Theatre 1 & Space 57

200 Stuart Street,
Boston, MA 02116

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MSC77 on October 24, 2018 at 10:35 am

The Cinema 57’s 70mm engagements are noted in this new article on Boston’s large format and roadshow history.

da_Bunnyman on March 10, 2018 at 10:02 pm

Was also used as the room for exhibitor screenings where theater chains would put in their bid to play a film after seeing it since Boston had an anti blind bid film exhibition law.I recall seeing Raiders of The Lost Ark weeks before the public would see it. Even saw Star Trek II The Wrath of Khan in an incomplete version with The Enterprise attached to attached to a long rod so it could be moved onscreen

David192 on September 5, 2016 at 2:34 am

Wow! That takes me back Nat. I think it was a three track mag print, nothing recorded on the surround. If you recall, “The Sting” opened at the same time in Cinema 2 and nobody could get to it for a few days. I remember Dave Traister (spelling?)calling me to come down to help direct people traffic coming in to see “The Exorcist” and I think he was on crutches. The shows started later and later because we had so many people trying to get in. Just amazing. I think I remember you. If you get a chance, write me at

Nataloff on September 4, 2016 at 7:39 pm

@David 192: You ran “The Exorcist” on its Christmas day screening? Nice to know. I was Sack’s publicist whop sat among the 15 or so reviewers there. Talk about a super private showing. We had no idea what was going to explode the next morning at 10 AM. Thank you for setting up a great show — the print was 35mm mono mag, if I recall. — Nat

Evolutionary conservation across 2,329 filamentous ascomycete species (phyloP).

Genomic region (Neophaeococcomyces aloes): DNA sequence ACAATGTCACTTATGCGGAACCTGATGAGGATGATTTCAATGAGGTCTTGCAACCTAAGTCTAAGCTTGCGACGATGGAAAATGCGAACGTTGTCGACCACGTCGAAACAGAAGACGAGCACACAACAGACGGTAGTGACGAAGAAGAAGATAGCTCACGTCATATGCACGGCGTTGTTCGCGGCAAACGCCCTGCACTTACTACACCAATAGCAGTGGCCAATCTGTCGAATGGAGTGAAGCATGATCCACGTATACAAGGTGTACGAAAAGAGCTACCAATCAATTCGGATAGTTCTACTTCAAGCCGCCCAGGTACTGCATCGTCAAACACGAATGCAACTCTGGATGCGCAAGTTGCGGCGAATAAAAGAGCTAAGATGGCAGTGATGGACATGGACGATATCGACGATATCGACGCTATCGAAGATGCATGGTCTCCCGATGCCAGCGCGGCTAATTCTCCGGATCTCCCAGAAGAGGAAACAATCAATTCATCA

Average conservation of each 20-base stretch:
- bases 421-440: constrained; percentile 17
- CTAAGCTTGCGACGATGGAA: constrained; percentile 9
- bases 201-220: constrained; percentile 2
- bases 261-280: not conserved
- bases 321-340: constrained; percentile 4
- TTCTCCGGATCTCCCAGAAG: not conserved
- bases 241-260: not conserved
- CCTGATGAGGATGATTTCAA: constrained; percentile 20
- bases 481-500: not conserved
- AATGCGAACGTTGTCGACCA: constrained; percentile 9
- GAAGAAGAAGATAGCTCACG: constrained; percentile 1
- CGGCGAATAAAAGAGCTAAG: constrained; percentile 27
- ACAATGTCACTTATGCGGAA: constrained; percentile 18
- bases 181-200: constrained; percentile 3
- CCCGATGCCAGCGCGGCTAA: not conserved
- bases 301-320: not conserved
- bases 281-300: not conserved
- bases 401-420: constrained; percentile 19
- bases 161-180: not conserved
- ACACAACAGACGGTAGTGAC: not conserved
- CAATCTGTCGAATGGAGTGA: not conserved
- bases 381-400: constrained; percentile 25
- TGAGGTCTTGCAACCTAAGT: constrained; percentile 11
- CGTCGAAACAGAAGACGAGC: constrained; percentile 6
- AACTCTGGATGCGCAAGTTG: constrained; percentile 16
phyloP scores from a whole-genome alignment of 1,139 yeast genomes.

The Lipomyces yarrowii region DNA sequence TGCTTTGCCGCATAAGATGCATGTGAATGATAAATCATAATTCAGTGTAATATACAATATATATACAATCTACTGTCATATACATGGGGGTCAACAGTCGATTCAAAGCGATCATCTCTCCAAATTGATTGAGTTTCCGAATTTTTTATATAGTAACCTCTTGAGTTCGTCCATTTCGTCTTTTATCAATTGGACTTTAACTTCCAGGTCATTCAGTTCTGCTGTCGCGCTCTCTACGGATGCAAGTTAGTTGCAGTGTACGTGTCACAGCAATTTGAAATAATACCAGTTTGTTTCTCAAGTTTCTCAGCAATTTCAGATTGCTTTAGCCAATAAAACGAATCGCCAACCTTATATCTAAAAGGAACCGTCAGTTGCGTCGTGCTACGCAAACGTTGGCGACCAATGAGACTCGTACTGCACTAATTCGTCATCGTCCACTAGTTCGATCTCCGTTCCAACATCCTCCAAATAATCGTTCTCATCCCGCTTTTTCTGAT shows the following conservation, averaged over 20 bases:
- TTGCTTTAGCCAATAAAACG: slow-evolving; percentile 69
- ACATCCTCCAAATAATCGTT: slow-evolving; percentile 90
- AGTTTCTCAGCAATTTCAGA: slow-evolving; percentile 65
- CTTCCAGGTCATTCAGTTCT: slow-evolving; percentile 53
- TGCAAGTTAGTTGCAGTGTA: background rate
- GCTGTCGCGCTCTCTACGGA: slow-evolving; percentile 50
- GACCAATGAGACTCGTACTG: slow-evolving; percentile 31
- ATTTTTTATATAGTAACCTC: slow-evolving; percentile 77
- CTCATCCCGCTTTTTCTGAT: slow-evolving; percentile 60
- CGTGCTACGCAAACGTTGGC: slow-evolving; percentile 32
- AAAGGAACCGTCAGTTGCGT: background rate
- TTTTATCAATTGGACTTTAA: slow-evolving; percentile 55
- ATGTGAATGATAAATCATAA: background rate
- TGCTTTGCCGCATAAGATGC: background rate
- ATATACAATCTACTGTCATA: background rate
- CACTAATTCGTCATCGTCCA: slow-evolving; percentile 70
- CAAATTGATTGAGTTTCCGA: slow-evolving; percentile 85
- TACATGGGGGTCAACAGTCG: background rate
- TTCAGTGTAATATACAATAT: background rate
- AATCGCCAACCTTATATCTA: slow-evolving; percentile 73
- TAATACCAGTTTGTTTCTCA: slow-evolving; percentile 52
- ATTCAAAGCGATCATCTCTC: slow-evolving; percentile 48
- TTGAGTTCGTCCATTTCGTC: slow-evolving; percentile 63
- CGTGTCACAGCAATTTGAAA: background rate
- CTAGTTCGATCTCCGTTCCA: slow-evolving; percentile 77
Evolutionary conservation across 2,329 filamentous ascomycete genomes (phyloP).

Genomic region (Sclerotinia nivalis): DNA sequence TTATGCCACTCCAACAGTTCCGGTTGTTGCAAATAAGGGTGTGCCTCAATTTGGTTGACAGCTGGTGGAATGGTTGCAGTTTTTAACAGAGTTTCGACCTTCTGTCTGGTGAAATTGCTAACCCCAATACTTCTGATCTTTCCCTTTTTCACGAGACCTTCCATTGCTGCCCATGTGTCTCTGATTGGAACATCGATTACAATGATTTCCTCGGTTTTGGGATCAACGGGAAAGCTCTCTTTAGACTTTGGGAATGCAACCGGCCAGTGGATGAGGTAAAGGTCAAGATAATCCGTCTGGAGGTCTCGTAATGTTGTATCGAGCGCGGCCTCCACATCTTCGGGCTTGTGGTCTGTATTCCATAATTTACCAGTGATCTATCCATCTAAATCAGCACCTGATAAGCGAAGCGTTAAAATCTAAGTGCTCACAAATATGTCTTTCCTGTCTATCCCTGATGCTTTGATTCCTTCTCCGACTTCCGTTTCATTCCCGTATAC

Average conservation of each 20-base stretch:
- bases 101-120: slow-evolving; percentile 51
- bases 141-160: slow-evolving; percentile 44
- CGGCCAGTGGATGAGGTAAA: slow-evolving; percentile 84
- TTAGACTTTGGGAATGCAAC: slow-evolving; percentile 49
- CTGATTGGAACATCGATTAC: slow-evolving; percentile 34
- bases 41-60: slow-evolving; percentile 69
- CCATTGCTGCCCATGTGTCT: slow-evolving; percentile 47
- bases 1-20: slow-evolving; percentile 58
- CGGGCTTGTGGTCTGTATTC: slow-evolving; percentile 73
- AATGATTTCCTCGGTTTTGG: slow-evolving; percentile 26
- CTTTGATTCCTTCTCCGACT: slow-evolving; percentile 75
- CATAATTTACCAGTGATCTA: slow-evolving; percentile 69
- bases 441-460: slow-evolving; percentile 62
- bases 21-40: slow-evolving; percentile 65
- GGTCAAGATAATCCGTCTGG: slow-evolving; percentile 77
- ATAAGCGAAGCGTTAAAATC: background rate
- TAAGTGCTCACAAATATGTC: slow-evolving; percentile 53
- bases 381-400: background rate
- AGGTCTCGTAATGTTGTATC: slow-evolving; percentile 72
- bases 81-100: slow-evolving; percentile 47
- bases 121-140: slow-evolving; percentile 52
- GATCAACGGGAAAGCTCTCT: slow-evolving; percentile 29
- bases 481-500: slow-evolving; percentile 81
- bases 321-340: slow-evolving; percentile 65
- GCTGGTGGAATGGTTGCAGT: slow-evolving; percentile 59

spectrum on January 29, 2014 at 1:17 pm

Note new website addresses above.

First screen space is now called Theatre 1, ( and seats 208; very nicely renovated as a cinema, which is available for rental for screenings and meetings. They also have a once-a-month movie/dinner night “Reel Chefs” involving a classic movie and gourmet dinners.

Second screen space is now called “Space 57” ( and is available for rental as a flexible event room which can accommodate up to 900 patrons. This is also very nicely renovated, in a light hued well lit manner.

Their floor plan ( shows the layout for both screens. Interesting to see the overall layout. – it looks like you entered from the street and the two cinemas stretched off to the left and right of the lobby – the screens are 180 degrees opposed. Interesting layout. The building is associated with the Revere Hotel Boston Common which appears to be connected.

It’s great to see the entire facility is now renovated and open!

rivest266 on May 11, 2013 at 12:08 pm

December 29th, 1971 grand opening ad uploaded here.

David192 on April 14, 2013 at 5:10 am

Ahh the good old days. I was in charge of the booth and operators at the “57” when the Exorcist" opened, which was on Christmas Day (of all things). We had to do the press screening for reviews on Christmas Morning (I had to screen it for them as my other operators refused to come in) and for the first few weeks the place was insane with people passing out and “heaving” during the show. It looked like every movie patron in the world wanted to attend, the crowds were massive which caused the shows to start late. Oh and “The Sting” (playing at the same time in cinema 2) did poorly as the folks that wanted to see it could never get close enough to the theater to purchase a ticket.